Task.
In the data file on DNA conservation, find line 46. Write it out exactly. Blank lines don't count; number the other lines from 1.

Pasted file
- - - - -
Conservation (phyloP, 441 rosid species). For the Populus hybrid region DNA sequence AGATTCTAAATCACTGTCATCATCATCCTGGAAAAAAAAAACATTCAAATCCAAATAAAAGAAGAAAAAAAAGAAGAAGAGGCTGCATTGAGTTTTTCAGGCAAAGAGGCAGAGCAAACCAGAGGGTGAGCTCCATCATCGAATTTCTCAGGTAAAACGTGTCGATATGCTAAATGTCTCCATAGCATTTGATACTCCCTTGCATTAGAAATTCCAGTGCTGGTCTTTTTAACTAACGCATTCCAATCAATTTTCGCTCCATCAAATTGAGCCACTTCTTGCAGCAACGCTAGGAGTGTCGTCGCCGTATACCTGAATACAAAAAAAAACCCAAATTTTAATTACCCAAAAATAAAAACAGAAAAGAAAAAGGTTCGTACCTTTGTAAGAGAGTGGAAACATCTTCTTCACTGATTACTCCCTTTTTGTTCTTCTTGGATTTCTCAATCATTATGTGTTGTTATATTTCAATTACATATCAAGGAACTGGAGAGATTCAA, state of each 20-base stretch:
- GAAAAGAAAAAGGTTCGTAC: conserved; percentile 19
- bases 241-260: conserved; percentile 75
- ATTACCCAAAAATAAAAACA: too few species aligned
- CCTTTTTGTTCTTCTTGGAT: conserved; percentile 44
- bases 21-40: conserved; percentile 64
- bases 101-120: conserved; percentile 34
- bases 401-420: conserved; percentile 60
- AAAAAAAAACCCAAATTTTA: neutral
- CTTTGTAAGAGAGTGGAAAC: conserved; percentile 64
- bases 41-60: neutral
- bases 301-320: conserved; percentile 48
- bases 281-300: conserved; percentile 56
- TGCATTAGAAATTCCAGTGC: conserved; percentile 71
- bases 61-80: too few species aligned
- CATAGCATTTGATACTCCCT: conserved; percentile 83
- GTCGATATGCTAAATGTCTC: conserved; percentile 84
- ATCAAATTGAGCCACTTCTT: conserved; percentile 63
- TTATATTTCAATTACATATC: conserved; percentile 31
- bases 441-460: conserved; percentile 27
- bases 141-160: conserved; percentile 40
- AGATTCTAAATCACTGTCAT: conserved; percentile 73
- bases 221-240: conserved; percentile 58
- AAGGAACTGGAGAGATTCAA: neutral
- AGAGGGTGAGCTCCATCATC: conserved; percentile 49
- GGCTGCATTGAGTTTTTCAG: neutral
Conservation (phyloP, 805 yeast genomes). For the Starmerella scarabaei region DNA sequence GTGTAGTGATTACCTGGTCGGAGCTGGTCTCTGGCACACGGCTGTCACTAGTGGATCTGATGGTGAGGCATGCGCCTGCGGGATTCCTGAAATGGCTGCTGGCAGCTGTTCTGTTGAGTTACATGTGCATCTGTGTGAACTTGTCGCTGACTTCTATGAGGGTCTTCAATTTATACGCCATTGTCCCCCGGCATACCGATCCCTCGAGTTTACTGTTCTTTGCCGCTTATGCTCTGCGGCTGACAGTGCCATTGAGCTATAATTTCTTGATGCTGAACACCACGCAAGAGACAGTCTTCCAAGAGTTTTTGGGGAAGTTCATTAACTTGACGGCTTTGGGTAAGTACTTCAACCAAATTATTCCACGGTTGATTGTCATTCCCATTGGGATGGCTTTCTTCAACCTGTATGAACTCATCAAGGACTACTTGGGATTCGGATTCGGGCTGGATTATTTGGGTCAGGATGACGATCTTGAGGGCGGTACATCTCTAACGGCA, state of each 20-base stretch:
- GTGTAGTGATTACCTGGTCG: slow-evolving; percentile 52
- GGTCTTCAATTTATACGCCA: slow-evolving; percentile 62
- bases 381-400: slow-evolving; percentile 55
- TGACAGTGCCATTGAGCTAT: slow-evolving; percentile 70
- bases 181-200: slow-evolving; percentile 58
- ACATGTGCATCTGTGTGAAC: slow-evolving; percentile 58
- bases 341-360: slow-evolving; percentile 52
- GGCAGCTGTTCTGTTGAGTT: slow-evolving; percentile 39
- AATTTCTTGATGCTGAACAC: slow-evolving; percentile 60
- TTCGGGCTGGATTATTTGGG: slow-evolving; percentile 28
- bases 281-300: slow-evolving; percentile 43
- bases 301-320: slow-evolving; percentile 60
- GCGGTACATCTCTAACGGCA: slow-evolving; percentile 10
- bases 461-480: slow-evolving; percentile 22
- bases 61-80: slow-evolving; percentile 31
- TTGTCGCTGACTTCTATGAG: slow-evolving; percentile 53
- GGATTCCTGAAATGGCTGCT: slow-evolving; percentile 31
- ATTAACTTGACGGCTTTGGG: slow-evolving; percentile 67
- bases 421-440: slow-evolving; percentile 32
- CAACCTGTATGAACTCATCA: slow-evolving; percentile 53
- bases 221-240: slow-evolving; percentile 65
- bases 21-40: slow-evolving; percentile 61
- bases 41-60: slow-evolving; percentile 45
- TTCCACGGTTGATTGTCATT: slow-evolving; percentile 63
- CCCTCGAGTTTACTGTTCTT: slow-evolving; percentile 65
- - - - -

- bases 421-440: slow-evolving; percentile 32